These arguments have been knocking around for a while, as a shareholder in some such companies, my view is that the reality lies somewhere in the middle.

I do believe that there are some attractive income opportunities in big cap stocks at the moment and have been buying accordingly.

DYOR, of course!


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andrea34l 13th Aug 4 of 9

Although Impax Asset Management (LON:IPX) may be a good long term, I am very cautious about investing in fund managers at the moment with the current volatility and Brexit likely to be an even bigger factor in the coming months.

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Roland Head 13th Aug 5 of 9

In reply to post #504171

Hi Simon,

Thanks for your comment. I agree that the link between market performance and AUM is a risk with Impax Asset Management (LON:IPX). Given the rapid recent expansion, any impact from a market fall may be hard to predict -- and could be severe, given high asset values in many sectors.

For an asset manager with a good track record, I would tend to view a market dip as a buying opportunity, rather than a reason to sell. But it could be very uncomfortable for a while...

Another point that interests me about the rapid increase in AUM is whether Impax will be able to maintain a genuine differentiated focus on impact investing. One area I'd like to research in more detail is the nature of the firm's investments.

Good luck with your holding.


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crazycoops 13th Aug 6 of 9

They are a good follow on Twitter Roland - company specific and ESG sector generally

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topvest 14th Aug 7 of 9

An interesting summary which I agree with. I purchased all of mine in 2016 at the 40s and 50s and top-sliced a couple of times to make it a nil cost share. It's no longer cheap, but once we get through any possible bear market it should be able to grow AUM much further. I see no reason why it can't notch-up £30bn AUM in the next 5-10 years. I will continue to hold as Ian Simms is an intelligent iconoclast - he probably has 5-10 years before retirement so will want to keep his baby moving to some sort of crystallisation event no doubt.

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SMinvest 15th Aug 8 of 9

Hi - why would you invest in an asset management firm and not an ETF from blackrock or similar that keep the costs much lower(to be honest, i haven't done the math yet), more transparent in showing their holdings to you(from an ESG perspective you can reconcile easier)? I'm just getting started on this part of our strategy, so this article has been quite helpful! thanks!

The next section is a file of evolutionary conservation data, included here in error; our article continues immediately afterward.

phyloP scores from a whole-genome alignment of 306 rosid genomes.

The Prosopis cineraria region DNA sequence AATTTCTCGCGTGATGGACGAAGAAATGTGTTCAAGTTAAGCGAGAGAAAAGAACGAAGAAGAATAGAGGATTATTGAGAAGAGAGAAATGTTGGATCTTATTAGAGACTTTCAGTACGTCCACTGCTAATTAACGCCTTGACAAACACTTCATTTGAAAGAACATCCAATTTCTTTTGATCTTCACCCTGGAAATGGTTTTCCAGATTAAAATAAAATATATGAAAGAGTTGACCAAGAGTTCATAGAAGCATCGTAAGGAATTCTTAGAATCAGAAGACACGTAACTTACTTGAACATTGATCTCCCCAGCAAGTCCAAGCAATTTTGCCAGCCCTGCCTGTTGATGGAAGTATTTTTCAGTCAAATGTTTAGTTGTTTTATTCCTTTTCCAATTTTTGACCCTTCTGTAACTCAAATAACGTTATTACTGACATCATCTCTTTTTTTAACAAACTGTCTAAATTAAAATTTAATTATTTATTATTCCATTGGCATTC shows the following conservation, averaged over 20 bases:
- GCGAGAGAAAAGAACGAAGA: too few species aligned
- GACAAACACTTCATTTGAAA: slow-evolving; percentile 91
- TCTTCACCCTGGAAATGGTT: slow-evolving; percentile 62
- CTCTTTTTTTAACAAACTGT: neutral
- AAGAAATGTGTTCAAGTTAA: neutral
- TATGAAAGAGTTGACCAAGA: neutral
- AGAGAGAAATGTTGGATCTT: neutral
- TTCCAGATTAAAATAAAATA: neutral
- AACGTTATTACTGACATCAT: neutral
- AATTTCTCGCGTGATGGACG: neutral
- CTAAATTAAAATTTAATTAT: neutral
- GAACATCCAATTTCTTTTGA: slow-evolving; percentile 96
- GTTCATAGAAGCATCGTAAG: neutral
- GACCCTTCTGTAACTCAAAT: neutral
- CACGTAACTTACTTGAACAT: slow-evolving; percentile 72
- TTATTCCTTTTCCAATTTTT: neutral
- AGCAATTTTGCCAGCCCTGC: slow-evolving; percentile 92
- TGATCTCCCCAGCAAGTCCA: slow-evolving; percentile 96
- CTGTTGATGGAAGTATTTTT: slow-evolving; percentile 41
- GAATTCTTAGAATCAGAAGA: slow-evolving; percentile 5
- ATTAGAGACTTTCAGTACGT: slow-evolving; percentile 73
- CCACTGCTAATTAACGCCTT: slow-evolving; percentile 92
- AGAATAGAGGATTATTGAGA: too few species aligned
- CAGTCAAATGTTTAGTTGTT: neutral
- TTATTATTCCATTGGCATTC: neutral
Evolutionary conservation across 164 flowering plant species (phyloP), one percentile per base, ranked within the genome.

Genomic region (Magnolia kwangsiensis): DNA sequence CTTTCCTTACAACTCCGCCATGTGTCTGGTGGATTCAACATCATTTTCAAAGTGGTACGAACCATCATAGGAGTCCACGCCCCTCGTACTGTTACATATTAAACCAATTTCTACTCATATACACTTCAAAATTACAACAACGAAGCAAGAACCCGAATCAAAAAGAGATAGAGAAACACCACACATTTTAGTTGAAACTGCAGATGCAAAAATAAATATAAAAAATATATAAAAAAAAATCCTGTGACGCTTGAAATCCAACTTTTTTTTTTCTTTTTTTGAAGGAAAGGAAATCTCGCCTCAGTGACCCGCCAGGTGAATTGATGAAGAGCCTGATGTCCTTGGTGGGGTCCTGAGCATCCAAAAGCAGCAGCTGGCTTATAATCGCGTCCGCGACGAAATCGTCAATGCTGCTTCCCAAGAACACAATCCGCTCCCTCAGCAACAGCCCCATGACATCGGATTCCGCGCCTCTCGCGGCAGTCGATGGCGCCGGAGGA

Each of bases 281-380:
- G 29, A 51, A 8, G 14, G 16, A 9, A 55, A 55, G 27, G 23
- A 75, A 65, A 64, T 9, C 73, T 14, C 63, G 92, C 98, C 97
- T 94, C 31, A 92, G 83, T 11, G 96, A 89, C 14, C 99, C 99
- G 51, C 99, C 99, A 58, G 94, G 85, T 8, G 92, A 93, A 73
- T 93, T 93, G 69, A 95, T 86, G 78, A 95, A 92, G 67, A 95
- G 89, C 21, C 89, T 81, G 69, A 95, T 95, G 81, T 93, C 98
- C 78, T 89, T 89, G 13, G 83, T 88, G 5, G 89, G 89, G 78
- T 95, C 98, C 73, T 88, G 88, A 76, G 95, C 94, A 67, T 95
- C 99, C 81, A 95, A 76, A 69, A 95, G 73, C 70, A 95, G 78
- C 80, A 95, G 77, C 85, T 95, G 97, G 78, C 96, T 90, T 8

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Roland Head 15th Aug 9 of 9

In reply to post #504881

SMinvest - thanks for your comment. I was considering Impax Asset Management (LON:IPX) as a possible ESG investment because I mostly buy stocks, not funds. I was attracted by Impax's specialist focus on impact investing, which I hope would provide exposure to a differentiated set of assets to a general stock market fund.

I've not so far been tempted by ESG ETFs because my brief research into ESG indices such as those run by MCSI and FTSE suggests that they aren't particularly differentiated investments (see the examples in my article).

One point I should make is that investing in Impax stock is not equivalent to buying an ESG ETF.

In general terms, investing in an asset manager can be seen as similar to a *leveraged* investment in stocks. This is because fee income is normally linked to the value of assets under management (AUM).

When markets are rising, clients invest more cash and asset values rise. So AUM rises very quickly.

When markets are falling, the opposite tends to happen. Asset values fall and clients withdraw cash. AUM can fall fast, cutting fee income sharply.

In truth, I haven't yet decided how I will approach ESG in my own investing. I think that Impax could be an attractive stock, although I'm not sure that the shares are particularly cheap at the moment.

As always, please DYOR.


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About Roland Head

Roland Head

I'm a private investor, analyst and writer on stock markets, with a particular fondness for free cash flow, dividends and value. My main interests are UK and US stocks. I also have an interest in (profitable) commodity stocks.  I have passed the CFA Level 1 exam and hold the CFA UK Investment Management Certificate (IMC). One of my investment interests is developing rules-based strategies such as my Stock in Focus portfolio. This reflects a significant part of my personal portfolio and is the subject of my weekly column here at Stockopedia. In earlier life, I worked as an engineer in telecoms and IT. The rules-based and quantitative approach required for this kind of work undoubtedly influenced my investing style.  I also learned a lot from seeing the tech bubble deflate in 2000-1, when I was working for a very large and now defunct Canadian telecoms firm.  more »